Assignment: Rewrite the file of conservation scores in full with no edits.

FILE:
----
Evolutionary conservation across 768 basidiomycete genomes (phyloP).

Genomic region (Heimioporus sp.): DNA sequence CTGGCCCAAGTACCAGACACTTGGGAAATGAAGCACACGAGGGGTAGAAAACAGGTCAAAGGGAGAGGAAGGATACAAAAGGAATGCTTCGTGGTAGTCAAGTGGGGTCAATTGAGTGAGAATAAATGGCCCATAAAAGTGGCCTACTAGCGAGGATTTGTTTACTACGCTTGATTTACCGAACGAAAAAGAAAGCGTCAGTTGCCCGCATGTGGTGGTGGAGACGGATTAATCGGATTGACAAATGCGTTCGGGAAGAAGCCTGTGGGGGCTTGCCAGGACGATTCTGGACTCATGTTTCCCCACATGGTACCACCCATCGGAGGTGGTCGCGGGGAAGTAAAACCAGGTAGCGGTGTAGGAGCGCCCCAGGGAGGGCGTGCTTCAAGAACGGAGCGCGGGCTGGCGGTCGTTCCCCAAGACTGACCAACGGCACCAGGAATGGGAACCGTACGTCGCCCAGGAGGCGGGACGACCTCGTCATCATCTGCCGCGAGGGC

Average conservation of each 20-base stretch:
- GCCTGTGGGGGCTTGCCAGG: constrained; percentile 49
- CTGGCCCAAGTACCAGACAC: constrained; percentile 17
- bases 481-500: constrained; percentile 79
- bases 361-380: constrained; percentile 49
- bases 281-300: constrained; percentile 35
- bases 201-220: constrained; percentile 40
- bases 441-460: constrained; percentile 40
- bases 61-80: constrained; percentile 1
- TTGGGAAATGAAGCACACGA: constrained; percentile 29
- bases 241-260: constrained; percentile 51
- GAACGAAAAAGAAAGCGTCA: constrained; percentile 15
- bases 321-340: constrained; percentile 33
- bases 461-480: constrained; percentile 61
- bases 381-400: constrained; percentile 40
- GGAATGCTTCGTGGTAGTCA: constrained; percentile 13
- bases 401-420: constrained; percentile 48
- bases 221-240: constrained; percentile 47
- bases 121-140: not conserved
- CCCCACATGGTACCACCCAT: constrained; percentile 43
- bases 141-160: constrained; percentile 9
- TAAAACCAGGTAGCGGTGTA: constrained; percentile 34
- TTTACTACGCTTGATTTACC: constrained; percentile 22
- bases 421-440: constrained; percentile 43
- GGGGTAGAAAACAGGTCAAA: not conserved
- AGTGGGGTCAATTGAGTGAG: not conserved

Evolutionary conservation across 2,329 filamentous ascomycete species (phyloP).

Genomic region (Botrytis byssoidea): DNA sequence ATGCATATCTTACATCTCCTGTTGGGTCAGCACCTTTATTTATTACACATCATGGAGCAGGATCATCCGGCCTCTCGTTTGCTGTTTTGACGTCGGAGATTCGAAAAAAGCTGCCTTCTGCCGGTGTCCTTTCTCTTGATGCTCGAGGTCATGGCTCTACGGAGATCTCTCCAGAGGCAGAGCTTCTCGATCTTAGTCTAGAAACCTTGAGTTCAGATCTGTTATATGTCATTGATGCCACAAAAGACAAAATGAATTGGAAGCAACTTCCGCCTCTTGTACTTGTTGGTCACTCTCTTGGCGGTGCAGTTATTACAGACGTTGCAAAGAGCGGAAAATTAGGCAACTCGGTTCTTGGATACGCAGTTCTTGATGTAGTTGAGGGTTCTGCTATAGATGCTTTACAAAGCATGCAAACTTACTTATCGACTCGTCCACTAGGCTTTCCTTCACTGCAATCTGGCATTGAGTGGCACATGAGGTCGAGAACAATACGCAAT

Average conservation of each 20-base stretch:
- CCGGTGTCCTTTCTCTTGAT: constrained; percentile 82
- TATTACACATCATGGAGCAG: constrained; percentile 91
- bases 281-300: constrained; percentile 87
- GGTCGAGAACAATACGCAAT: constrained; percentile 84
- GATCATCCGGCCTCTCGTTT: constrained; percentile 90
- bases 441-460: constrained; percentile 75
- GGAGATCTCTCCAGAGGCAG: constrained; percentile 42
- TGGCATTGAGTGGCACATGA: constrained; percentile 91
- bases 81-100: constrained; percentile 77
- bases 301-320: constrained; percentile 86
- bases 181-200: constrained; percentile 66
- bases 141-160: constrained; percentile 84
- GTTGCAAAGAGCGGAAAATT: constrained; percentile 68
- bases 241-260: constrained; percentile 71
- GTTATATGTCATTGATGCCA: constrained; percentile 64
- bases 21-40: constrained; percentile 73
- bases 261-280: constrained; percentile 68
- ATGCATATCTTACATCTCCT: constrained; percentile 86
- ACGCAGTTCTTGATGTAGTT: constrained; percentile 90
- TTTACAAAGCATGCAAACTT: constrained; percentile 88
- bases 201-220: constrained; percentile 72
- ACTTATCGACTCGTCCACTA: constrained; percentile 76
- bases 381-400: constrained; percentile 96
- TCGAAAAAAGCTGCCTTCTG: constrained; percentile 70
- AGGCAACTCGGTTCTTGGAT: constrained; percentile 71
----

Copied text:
Evolutionary conservation across 768 basidiomycete genomes (phyloP).

Genomic region (Heimioporus sp.): DNA sequence CTGGCCCAAGTACCAGACACTTGGGAAATGAAGCACACGAGGGGTAGAAAACAGGTCAAAGGGAGAGGAAGGATACAAAAGGAATGCTTCGTGGTAGTCAAGTGGGGTCAATTGAGTGAGAATAAATGGCCCATAAAAGTGGCCTACTAGCGAGGATTTGTTTACTACGCTTGATTTACCGAACGAAAAAGAAAGCGTCAGTTGCCCGCATGTGGTGGTGGAGACGGATTAATCGGATTGACAAATGCGTTCGGGAAGAAGCCTGTGGGGGCTTGCCAGGACGATTCTGGACTCATGTTTCCCCACATGGTACCACCCATCGGAGGTGGTCGCGGGGAAGTAAAACCAGGTAGCGGTGTAGGAGCGCCCCAGGGAGGGCGTGCTTCAAGAACGGAGCGCGGGCTGGCGGTCGTTCCCCAAGACTGACCAACGGCACCAGGAATGGGAACCGTACGTCGCCCAGGAGGCGGGACGACCTCGTCATCATCTGCCGCGAGGGC

Average conservation of each 20-base stretch:
- GCCTGTGGGGGCTTGCCAGG: constrained; percentile 49
- CTGGCCCAAGTACCAGACAC: constrained; percentile 17
- bases 481-500: constrained; percentile 79
- bases 361-380: constrained; percentile 49
- bases 281-300: constrained; percentile 35
- bases 201-220: constrained; percentile 40
- bases 441-460: constrained; percentile 40
- bases 61-80: constrained; percentile 1
- TTGGGAAATGAAGCACACGA: constrained; percentile 29
- bases 241-260: constrained; percentile 51
- GAACGAAAAAGAAAGCGTCA: constrained; percentile 15
- bases 321-340: constrained; percentile 33
- bases 461-480: constrained; percentile 61
- bases 381-400: constrained; percentile 40
- GGAATGCTTCGTGGTAGTCA: constrained; percentile 13
- bases 401-420: constrained; percentile 48
- bases 221-240: constrained; percentile 47
- bases 121-140: not conserved
- CCCCACATGGTACCACCCAT: constrained; percentile 43
- bases 141-160: constrained; percentile 9
- TAAAACCAGGTAGCGGTGTA: constrained; percentile 34
- TTTACTACGCTTGATTTACC: constrained; percentile 22
- bases 421-440: constrained; percentile 43
- GGGGTAGAAAACAGGTCAAA: not conserved
- AGTGGGGTCAATTGAGTGAG: not conserved

Evolutionary conservation across 2,329 filamentous ascomycete species (phyloP).

Genomic region (Botrytis byssoidea): DNA sequence ATGCATATCTTACATCTCCTGTTGGGTCAGCACCTTTATTTATTACACATCATGGAGCAGGATCATCCGGCCTCTCGTTTGCTGTTTTGACGTCGGAGATTCGAAAAAAGCTGCCTTCTGCCGGTGTCCTTTCTCTTGATGCTCGAGGTCATGGCTCTACGGAGATCTCTCCAGAGGCAGAGCTTCTCGATCTTAGTCTAGAAACCTTGAGTTCAGATCTGTTATATGTCATTGATGCCACAAAAGACAAAATGAATTGGAAGCAACTTCCGCCTCTTGTACTTGTTGGTCACTCTCTTGGCGGTGCAGTTATTACAGACGTTGCAAAGAGCGGAAAATTAGGCAACTCGGTTCTTGGATACGCAGTTCTTGATGTAGTTGAGGGTTCTGCTATAGATGCTTTACAAAGCATGCAAACTTACTTATCGACTCGTCCACTAGGCTTTCCTTCACTGCAATCTGGCATTGAGTGGCACATGAGGTCGAGAACAATACGCAAT

Average conservation of each 20-base stretch:
- CCGGTGTCCTTTCTCTTGAT: constrained; percentile 82
- TATTACACATCATGGAGCAG: constrained; percentile 91
- bases 281-300: constrained; percentile 87
- GGTCGAGAACAATACGCAAT: constrained; percentile 84
- GATCATCCGGCCTCTCGTTT: constrained; percentile 90
- bases 441-460: constrained; percentile 75
- GGAGATCTCTCCAGAGGCAG: constrained; percentile 42
- TGGCATTGAGTGGCACATGA: constrained; percentile 91
- bases 81-100: constrained; percentile 77
- bases 301-320: constrained; percentile 86
- bases 181-200: constrained; percentile 66
- bases 141-160: constrained; percentile 84
- GTTGCAAAGAGCGGAAAATT: constrained; percentile 68
- bases 241-260: constrained; percentile 71
- GTTATATGTCATTGATGCCA: constrained; percentile 64
- bases 21-40: constrained; percentile 73
- bases 261-280: constrained; percentile 68
- ATGCATATCTTACATCTCCT: constrained; percentile 86
- ACGCAGTTCTTGATGTAGTT: constrained; percentile 90
- TTTACAAAGCATGCAAACTT: constrained; percentile 88
- bases 201-220: constrained; percentile 72
- ACTTATCGACTCGTCCACTA: constrained; percentile 76
- bases 381-400: constrained; percentile 96
- TCGAAAAAAGCTGCCTTCTG: constrained; percentile 70
- AGGCAACTCGGTTCTTGGAT: constrained; percentile 71